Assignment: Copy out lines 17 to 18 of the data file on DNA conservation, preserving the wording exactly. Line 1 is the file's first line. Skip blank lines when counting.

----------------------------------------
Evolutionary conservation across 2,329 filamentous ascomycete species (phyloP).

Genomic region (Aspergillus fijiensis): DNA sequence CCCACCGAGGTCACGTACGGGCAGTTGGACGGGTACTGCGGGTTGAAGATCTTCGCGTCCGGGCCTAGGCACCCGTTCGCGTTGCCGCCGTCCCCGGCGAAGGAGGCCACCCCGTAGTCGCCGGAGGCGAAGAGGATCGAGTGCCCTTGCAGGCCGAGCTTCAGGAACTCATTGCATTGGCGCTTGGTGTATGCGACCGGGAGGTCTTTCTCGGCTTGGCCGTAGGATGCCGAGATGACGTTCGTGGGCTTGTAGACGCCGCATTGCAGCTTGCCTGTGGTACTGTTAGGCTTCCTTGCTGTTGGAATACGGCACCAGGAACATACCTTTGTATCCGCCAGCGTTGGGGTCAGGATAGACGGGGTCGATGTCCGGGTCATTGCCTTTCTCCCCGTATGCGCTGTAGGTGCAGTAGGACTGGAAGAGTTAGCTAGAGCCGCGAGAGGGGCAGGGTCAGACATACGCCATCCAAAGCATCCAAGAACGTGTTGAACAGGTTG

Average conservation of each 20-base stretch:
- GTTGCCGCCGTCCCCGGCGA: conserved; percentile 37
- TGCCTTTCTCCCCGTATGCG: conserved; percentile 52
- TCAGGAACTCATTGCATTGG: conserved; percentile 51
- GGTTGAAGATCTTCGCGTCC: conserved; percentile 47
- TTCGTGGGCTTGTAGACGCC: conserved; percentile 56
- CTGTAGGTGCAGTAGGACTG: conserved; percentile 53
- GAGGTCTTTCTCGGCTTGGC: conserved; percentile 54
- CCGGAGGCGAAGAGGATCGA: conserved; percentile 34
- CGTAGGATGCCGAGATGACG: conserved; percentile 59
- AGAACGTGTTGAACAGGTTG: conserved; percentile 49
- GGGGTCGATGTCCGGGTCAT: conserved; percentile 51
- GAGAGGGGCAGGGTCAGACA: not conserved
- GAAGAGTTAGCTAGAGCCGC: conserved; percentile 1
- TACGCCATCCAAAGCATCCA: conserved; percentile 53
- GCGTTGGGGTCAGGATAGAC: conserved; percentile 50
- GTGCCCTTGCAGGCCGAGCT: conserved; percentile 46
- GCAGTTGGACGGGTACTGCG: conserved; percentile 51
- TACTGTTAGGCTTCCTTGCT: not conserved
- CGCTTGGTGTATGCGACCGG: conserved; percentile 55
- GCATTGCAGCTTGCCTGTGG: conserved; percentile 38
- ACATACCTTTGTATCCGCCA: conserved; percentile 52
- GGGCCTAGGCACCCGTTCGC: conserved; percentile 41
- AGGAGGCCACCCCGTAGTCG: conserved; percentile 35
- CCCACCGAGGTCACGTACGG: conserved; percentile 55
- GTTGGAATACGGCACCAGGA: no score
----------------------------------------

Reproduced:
- TACGCCATCCAAAGCATCCA: conserved; percentile 53
- GCGTTGGGGTCAGGATAGAC: conserved; percentile 50